“I feel like there is a monster chasing me. Each year I get older, each year I approach thirty; the monster gets closer and closer. If I am still not married by that time, it is like my life is over.”
Only after many late night conversations with female friends have I slowly begun to grasp the heavy and consuming burden that young women must face in metropolitan cities throughout China. What begins as idle chit chat inevitably grows into a serious discussion about marriage and partner compatibility. More striking than the content of these conversations is the regularity and cohesiveness of the message.
The concept of a shengnü or “leftover woman” is a fairly recent phenomenon in Chinese society. The term refers to single women, over thirty, who live in large cities and are often highly educated and well salaried. Some claim that these women have higher expectations of themselves and their partners or have chosen to put their career ahead of marriage. But this definition misses a key point in understanding such a loaded term, and that is the role of family.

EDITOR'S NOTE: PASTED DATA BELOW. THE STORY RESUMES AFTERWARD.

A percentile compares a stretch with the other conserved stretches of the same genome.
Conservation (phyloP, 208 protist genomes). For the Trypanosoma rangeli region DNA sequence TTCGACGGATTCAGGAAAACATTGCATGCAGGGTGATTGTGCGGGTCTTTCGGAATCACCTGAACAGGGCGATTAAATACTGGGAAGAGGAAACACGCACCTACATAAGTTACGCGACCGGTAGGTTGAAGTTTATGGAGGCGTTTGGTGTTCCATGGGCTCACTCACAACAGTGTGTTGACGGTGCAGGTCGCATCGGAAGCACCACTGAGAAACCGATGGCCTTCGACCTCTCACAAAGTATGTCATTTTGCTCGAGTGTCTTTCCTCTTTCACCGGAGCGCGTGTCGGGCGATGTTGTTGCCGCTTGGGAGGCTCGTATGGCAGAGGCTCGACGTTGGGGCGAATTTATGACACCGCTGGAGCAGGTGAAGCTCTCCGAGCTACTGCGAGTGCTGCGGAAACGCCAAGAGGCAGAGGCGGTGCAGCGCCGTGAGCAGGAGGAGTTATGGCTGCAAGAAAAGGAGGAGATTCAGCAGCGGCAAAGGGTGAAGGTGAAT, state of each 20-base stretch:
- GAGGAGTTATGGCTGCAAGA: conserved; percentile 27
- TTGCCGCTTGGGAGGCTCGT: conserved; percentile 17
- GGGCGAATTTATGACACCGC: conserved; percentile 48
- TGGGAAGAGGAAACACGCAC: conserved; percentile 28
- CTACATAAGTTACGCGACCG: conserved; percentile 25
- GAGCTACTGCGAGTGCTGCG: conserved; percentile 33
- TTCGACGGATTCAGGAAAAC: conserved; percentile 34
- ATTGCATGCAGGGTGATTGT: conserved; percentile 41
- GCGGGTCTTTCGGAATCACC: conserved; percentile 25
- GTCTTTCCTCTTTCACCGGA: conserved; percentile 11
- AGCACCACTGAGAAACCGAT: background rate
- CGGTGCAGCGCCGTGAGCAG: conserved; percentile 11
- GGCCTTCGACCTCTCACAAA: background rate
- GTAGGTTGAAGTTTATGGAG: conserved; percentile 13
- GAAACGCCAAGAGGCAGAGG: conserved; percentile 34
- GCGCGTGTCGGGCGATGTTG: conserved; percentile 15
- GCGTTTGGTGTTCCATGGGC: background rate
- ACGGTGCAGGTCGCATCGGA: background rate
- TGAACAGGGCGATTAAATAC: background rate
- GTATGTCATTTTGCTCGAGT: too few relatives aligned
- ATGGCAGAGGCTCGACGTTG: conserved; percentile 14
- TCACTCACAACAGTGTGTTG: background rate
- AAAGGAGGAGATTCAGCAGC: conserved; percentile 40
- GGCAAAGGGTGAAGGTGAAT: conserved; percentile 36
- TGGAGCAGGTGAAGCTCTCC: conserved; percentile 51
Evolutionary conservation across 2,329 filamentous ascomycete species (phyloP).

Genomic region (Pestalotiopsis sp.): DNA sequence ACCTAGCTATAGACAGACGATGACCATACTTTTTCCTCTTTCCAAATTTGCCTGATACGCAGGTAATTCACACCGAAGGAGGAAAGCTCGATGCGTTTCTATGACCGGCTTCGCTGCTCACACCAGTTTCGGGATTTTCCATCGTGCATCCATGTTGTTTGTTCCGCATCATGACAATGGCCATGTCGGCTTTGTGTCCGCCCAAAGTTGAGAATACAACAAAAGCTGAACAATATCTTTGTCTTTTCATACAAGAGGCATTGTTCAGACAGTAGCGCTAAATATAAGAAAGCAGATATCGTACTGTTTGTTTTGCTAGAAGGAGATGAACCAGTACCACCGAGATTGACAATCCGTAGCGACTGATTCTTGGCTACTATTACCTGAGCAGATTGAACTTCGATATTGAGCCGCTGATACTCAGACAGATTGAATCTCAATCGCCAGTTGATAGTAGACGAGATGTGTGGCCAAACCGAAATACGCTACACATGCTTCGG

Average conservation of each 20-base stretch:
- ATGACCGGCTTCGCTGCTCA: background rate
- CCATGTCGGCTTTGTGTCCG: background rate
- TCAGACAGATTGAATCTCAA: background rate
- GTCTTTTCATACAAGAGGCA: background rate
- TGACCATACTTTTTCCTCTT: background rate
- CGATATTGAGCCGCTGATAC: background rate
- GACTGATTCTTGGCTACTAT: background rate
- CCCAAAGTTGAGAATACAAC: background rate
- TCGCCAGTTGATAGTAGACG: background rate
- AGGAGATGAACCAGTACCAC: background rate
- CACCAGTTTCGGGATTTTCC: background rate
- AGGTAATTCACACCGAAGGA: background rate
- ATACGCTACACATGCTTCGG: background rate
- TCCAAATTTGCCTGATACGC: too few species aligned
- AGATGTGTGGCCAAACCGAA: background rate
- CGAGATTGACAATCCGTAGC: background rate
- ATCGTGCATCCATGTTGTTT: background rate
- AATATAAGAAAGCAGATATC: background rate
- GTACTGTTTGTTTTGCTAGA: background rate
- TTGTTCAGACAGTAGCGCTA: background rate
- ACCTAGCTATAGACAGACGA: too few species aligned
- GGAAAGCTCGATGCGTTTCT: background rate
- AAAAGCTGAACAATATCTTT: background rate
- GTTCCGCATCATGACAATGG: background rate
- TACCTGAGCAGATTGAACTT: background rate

“You’ve hurt me. Do you know I’ve already folded three, four hundred stars for you? My friend tried to introduce me to some guy but I refused. I didn’t realize it before but I like you. I like only you. Will you be my boyfriend? I cannot just be a normal friend to you anymore. Either accept me or I will leave.”
This was the first time to my knowledge I had ever hurt a girl, and it was an experience I was not quite ready to take responsibility for. The Chinese place great emphasis on grand gestures and confessions. To many girls, you are not officially in a relationship until you make the ultimate confession and ask her formally, “I like you. Will you be my girlfriend?” It doesn’t matter if you’ve already had sex, or if you’ve never said a word to each other. The act of confessing, the grand, sweeping scale of expressing your feelings which have been so deeply bottled up, is the only way to consolidate a relationship.